"Who Were You Before You Were Networked?": A Koan
I somewhat cryptically mentioned, last week, that I'm going offline for a month, from approximately May 21 to June 21.
During that time, I've invited several friends and colleagues to guest blog here, so there should continue to be fresh content (more on the guest bloggers in a later post).
The explanation: Several months ago, I began practicing meditation. I'm not very dedicated to it at this point, but it seems useful in a lot of ways. Sitting on my meditation cushion in my home office one day, I was listening to chimes. Not Tibetan chimes or anything so fancy--each lilting set of notes was wafting out of the sound system hooked to my PowerBook on the desk behind me: Apple Mail's way of letting me know a message had arrived in my In Box.
Incoming mail makes me happy (even if more than half of it is spam): It means I'm connected, I'm acknowledged. Someone wants to tell me something, ask me a question, offer a comment. Once every few minutes, the chimes would remind me of my place in the global communications network.
I'm sure there's some Zen observation I could make here about either Big Mind or, conversely, about the need to let go and free what Suziki-roshi would call "monkey mind" (buried in these contradictory concepts we might find an information age koan: "Who where you before you were networked?")
Without consciously thinking about it, after about ten minutes (far short of my regular meditation session) I was up off the cushion and sitting at my desk, reading email.
I've been effectively networked for approximately twenty years, since my first email account as a college sophomore at Michigan Tech. As with many users, the volume and pace of my connectivity have gradually increased to the point that the majority of my life has some degree of online being, socially, intellectually, economically. I have ongoing relationships with people I know only by their online persona. I have multiple email accounts (in addition to the three primary email addresses I regularly, I have literally dozens of lesser accounts at various services and organizations). I use IM to chat with family, colleagues, students, and friends (I sometimes IM my daughter to ask her a question when she's sitting in her bedroom, just above my home offices). I maintain numerous websites and weblogs, ranging from the weblog you're reading to sites in Blackboard that I use to disseminate information in the courses I teach. When I ego-surf Google on "johndan," I get over 3,000 hits. Our family pays the majority of our monthly bills using a networked service offered by our bank. I'm a good little eCommerce participant to the tune of thousands of dollars a year (I ordered my meditation zafu and zabuton cushions from Carolina Morning Designs over the Web). When I run workshops or present papers at conferences, I often have to bring a whole separate suitcase (and a large one at that) just to transport the various computer technologies that I use during the sessions. On occasion, I'll catch myself using two different computers simultaneously, one with each hand. During complex projects or near the ends of semesters, I'll occasionally send more than fifty email messages in a single day; I often receive three times as many, even without counting spam.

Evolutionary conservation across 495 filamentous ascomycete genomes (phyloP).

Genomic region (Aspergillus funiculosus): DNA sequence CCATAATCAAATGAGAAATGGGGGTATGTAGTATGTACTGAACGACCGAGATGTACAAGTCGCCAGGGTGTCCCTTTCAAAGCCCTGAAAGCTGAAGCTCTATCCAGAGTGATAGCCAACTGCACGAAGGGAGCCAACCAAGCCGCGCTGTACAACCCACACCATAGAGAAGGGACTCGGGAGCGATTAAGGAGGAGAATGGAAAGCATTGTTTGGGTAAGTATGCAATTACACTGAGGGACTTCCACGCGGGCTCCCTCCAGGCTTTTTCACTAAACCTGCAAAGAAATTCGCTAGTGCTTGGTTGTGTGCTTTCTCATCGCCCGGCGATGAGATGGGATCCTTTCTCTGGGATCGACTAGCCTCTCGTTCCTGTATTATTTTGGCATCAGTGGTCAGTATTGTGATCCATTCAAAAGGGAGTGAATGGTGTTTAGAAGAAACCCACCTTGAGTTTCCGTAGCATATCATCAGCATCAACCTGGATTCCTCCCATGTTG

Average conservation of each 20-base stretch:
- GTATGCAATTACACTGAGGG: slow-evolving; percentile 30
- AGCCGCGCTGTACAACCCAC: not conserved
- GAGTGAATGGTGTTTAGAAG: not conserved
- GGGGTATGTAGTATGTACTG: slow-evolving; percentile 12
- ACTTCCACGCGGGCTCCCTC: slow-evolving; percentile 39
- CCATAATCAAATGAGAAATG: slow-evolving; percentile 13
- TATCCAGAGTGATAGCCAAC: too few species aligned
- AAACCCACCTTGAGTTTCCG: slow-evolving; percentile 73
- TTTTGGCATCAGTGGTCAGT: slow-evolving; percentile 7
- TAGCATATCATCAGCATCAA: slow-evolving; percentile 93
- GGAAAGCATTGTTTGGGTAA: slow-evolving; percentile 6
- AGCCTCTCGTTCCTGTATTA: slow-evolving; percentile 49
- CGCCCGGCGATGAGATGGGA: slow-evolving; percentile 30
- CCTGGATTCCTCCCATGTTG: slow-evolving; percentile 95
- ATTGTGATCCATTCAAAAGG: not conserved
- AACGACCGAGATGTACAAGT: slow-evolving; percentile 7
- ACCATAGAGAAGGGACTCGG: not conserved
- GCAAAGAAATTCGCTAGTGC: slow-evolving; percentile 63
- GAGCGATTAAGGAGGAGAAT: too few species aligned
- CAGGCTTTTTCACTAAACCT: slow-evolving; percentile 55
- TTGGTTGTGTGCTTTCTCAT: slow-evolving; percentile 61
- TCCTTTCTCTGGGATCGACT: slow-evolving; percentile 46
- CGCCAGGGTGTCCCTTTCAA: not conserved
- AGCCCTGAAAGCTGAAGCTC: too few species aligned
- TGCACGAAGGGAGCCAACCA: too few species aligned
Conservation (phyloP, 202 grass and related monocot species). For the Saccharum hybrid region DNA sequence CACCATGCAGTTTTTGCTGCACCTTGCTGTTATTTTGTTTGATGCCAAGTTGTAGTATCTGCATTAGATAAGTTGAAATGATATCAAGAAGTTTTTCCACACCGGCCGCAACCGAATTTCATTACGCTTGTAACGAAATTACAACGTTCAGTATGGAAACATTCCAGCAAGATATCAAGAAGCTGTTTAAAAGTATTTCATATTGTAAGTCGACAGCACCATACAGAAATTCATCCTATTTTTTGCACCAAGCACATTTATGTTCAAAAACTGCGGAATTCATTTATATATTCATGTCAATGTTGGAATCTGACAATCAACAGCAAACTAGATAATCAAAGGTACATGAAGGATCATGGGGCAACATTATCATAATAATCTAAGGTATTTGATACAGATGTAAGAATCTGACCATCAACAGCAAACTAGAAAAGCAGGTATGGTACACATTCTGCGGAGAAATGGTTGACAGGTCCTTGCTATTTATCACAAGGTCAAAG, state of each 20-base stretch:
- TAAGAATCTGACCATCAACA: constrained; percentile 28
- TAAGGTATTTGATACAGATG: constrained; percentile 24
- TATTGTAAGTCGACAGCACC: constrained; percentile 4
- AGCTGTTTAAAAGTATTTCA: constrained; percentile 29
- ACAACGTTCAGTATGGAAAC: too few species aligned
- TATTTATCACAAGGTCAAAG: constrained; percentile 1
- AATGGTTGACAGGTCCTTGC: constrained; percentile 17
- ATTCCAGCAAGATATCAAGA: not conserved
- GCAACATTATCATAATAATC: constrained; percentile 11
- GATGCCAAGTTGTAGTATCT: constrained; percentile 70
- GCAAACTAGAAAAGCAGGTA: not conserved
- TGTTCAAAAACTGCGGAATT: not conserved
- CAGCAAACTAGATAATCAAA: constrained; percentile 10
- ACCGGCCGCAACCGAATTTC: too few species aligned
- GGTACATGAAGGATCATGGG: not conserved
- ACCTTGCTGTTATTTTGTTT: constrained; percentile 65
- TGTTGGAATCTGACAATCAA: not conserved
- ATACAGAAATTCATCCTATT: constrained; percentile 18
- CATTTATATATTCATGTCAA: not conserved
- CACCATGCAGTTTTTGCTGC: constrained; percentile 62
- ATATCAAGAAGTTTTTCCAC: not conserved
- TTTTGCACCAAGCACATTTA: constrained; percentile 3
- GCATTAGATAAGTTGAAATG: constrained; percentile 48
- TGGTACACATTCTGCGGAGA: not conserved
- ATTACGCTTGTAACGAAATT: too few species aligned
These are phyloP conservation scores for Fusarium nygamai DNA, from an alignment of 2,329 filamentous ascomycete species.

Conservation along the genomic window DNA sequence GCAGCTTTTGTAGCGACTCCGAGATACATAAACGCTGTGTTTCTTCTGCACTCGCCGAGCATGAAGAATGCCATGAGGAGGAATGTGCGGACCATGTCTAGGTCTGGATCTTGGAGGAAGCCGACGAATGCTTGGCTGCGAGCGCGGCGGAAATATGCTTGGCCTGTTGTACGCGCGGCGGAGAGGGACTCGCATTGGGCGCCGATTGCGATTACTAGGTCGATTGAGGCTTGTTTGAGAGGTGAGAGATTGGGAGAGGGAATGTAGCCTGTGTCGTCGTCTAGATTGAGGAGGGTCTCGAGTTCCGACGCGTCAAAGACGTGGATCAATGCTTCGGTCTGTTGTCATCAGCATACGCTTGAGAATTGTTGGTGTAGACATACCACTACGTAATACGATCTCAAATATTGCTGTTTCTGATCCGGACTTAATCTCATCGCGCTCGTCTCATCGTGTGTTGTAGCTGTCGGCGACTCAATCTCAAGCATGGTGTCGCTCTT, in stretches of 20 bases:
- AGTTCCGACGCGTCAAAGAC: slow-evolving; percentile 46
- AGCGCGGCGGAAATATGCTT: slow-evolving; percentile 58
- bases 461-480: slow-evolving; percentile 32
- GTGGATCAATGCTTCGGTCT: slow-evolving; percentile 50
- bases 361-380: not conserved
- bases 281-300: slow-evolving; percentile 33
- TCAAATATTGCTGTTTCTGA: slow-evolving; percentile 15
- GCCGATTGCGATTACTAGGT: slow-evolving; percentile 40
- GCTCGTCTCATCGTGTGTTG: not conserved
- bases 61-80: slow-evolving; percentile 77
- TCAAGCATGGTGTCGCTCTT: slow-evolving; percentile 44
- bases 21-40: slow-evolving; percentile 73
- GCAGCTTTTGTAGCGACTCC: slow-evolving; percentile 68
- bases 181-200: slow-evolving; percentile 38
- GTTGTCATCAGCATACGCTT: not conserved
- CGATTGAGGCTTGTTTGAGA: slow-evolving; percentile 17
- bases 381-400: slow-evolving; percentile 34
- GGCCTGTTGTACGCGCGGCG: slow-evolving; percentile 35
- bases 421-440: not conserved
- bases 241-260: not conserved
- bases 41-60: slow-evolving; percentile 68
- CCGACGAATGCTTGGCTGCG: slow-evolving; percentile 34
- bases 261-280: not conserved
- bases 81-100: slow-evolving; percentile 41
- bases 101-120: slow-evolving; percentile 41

How much connectivity is too much?
(I thought sheepishly (as my meditation cushion sat empty behind me, giggling to itself.)
I decided at that point to try a little experiment: What will happen if I go offline for a month? What will happen if I'm not connected to the network for thirty days? Is it even feasible?
Oddly (or perhaps not so oddly), this little experiment has become increasingly difficult to orchestrate: I want to avoid simply disappearing, because that would not simply be disruptive to my own life, but also confusing and inconvenient for others who know that the best way to interact with me is over the network. At this point, in addition to the guest bloggers I've imposed on to help post to the weblog, my various family members have been recruited to monitor this gap I'm leaving (to make sure that there are no fires to put out in my online absence). Just scheduling the month offline has been very complicated, because of the multitude of ongoing projects (research, publication, committee work, workshops, etc.) that require using a computer and network (I'm running a workshop at Holy Cross next week, ironically, on teaching and working in datacloud environments).
Not surprisingly, my subjectivity is constructed as a network of both online and physical forces, tangled into a cyborgian Gordian knot.
And while initially I had thought I could stop using a computer, I quickly realized that this degree of luddism is virtually impossible in our culture (or at least the culture that I'm in): my truck, our telephone, ATMs, answering machines and voicemail all now contain computer chips. I didn't want to completely isolate myself from the rest of the world and trek into the Adirondacks with a tent and sleeping bag. Instead, I wanted to see the effects of going offline, off the network. So I've scaled the experiment back to simply not using a computer for a month.
Who was I before I was networked? Let's see.
I'll be online for around another week, during which time I hope to get some of the guest bloggers up and running, troubleshooting the system as necessary before I disconnect.
Posted by johndan at May 14, 2004 01:31 PM